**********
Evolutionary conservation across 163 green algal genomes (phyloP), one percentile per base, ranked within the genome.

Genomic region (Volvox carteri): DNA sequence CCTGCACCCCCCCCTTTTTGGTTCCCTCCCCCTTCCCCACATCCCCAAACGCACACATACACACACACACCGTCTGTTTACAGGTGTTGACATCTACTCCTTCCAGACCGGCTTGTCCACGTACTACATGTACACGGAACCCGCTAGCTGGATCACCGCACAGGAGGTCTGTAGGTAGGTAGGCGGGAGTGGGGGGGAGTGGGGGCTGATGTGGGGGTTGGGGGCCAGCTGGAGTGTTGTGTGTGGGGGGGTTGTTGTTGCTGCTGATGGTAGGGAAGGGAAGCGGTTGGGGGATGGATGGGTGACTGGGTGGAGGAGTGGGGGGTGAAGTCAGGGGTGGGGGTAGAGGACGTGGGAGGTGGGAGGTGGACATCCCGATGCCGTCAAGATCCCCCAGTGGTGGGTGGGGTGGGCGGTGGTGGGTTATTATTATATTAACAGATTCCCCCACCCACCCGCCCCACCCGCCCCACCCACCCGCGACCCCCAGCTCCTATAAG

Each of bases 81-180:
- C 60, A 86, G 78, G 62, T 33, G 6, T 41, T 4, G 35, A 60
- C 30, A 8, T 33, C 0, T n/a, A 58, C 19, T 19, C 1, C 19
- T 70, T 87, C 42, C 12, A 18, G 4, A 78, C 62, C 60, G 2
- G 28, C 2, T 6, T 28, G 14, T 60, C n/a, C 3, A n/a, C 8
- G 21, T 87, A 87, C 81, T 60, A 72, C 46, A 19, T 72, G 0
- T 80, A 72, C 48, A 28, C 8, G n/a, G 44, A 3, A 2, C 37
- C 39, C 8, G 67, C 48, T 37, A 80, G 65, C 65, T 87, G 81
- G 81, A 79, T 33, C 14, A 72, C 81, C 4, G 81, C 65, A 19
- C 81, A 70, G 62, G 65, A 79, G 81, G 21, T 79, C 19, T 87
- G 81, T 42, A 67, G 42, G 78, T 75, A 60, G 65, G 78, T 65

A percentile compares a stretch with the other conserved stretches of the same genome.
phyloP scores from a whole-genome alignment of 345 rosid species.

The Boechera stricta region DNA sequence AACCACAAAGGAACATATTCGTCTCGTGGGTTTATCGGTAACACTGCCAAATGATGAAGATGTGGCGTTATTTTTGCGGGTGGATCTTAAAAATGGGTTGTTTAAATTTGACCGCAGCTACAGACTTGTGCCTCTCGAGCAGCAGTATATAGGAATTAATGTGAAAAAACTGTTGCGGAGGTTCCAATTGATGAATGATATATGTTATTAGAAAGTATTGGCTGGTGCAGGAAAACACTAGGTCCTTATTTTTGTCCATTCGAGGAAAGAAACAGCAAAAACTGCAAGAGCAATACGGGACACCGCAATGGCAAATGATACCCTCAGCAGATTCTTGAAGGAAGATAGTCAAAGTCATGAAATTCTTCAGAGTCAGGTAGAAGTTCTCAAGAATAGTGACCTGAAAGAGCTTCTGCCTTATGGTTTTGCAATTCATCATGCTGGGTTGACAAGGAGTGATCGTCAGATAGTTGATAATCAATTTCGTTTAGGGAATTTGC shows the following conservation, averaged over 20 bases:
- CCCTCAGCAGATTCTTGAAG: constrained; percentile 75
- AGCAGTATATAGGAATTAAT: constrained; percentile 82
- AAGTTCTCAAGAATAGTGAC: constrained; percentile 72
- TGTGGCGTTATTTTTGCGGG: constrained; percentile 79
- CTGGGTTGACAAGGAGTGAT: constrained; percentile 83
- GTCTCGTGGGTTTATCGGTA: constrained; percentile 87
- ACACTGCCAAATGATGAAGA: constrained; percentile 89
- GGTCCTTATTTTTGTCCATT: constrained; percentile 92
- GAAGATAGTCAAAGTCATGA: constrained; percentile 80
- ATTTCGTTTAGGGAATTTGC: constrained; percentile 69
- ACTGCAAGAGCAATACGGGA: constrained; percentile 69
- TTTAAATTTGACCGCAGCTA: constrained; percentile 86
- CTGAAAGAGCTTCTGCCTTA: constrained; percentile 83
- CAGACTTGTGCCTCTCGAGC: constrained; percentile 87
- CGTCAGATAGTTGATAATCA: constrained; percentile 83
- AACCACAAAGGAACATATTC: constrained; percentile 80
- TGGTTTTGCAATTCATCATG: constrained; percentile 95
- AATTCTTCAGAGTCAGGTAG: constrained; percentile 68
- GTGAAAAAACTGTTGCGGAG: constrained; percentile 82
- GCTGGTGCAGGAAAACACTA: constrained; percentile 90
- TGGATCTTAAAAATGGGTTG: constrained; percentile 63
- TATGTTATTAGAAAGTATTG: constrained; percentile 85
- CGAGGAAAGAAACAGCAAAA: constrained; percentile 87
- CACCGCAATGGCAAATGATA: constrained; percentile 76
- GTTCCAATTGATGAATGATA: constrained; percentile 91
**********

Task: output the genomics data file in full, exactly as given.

Evolutionary conservation across 163 green algal genomes (phyloP), one percentile per base, ranked within the genome.

Genomic region (Volvox carteri): DNA sequence CCTGCACCCCCCCCTTTTTGGTTCCCTCCCCCTTCCCCACATCCCCAAACGCACACATACACACACACACCGTCTGTTTACAGGTGTTGACATCTACTCCTTCCAGACCGGCTTGTCCACGTACTACATGTACACGGAACCCGCTAGCTGGATCACCGCACAGGAGGTCTGTAGGTAGGTAGGCGGGAGTGGGGGGGAGTGGGGGCTGATGTGGGGGTTGGGGGCCAGCTGGAGTGTTGTGTGTGGGGGGGTTGTTGTTGCTGCTGATGGTAGGGAAGGGAAGCGGTTGGGGGATGGATGGGTGACTGGGTGGAGGAGTGGGGGGTGAAGTCAGGGGTGGGGGTAGAGGACGTGGGAGGTGGGAGGTGGACATCCCGATGCCGTCAAGATCCCCCAGTGGTGGGTGGGGTGGGCGGTGGTGGGTTATTATTATATTAACAGATTCCCCCACCCACCCGCCCCACCCGCCCCACCCACCCGCGACCCCCAGCTCCTATAAG

Each of bases 81-180:
- C 60, A 86, G 78, G 62, T 33, G 6, T 41, T 4, G 35, A 60
- C 30, A 8, T 33, C 0, T n/a, A 58, C 19, T 19, C 1, C 19
- T 70, T 87, C 42, C 12, A 18, G 4, A 78, C 62, C 60, G 2
- G 28, C 2, T 6, T 28, G 14, T 60, C n/a, C 3, A n/a, C 8
- G 21, T 87, A 87, C 81, T 60, A 72, C 46, A 19, T 72, G 0
- T 80, A 72, C 48, A 28, C 8, G n/a, G 44, A 3, A 2, C 37
- C 39, C 8, G 67, C 48, T 37, A 80, G 65, C 65, T 87, G 81
- G 81, A 79, T 33, C 14, A 72, C 81, C 4, G 81, C 65, A 19
- C 81, A 70, G 62, G 65, A 79, G 81, G 21, T 79, C 19, T 87
- G 81, T 42, A 67, G 42, G 78, T 75, A 60, G 65, G 78, T 65

A percentile compares a stretch with the other conserved stretches of the same genome.
phyloP scores from a whole-genome alignment of 345 rosid species.

The Boechera stricta region DNA sequence AACCACAAAGGAACATATTCGTCTCGTGGGTTTATCGGTAACACTGCCAAATGATGAAGATGTGGCGTTATTTTTGCGGGTGGATCTTAAAAATGGGTTGTTTAAATTTGACCGCAGCTACAGACTTGTGCCTCTCGAGCAGCAGTATATAGGAATTAATGTGAAAAAACTGTTGCGGAGGTTCCAATTGATGAATGATATATGTTATTAGAAAGTATTGGCTGGTGCAGGAAAACACTAGGTCCTTATTTTTGTCCATTCGAGGAAAGAAACAGCAAAAACTGCAAGAGCAATACGGGACACCGCAATGGCAAATGATACCCTCAGCAGATTCTTGAAGGAAGATAGTCAAAGTCATGAAATTCTTCAGAGTCAGGTAGAAGTTCTCAAGAATAGTGACCTGAAAGAGCTTCTGCCTTATGGTTTTGCAATTCATCATGCTGGGTTGACAAGGAGTGATCGTCAGATAGTTGATAATCAATTTCGTTTAGGGAATTTGC shows the following conservation, averaged over 20 bases:
- CCCTCAGCAGATTCTTGAAG: constrained; percentile 75
- AGCAGTATATAGGAATTAAT: constrained; percentile 82
- AAGTTCTCAAGAATAGTGAC: constrained; percentile 72
- TGTGGCGTTATTTTTGCGGG: constrained; percentile 79
- CTGGGTTGACAAGGAGTGAT: constrained; percentile 83
- GTCTCGTGGGTTTATCGGTA: constrained; percentile 87
- ACACTGCCAAATGATGAAGA: constrained; percentile 89
- GGTCCTTATTTTTGTCCATT: constrained; percentile 92
- GAAGATAGTCAAAGTCATGA: constrained; percentile 80
- ATTTCGTTTAGGGAATTTGC: constrained; percentile 69
- ACTGCAAGAGCAATACGGGA: constrained; percentile 69
- TTTAAATTTGACCGCAGCTA: constrained; percentile 86
- CTGAAAGAGCTTCTGCCTTA: constrained; percentile 83
- CAGACTTGTGCCTCTCGAGC: constrained; percentile 87
- CGTCAGATAGTTGATAATCA: constrained; percentile 83
- AACCACAAAGGAACATATTC: constrained; percentile 80
- TGGTTTTGCAATTCATCATG: constrained; percentile 95
- AATTCTTCAGAGTCAGGTAG: constrained; percentile 68
- GTGAAAAAACTGTTGCGGAG: constrained; percentile 82
- GCTGGTGCAGGAAAACACTA: constrained; percentile 90
- TGGATCTTAAAAATGGGTTG: constrained; percentile 63
- TATGTTATTAGAAAGTATTG: constrained; percentile 85
- CGAGGAAAGAAACAGCAAAA: constrained; percentile 87
- CACCGCAATGGCAAATGATA: constrained; percentile 76
- GTTCCAATTGATGAATGATA: constrained; percentile 91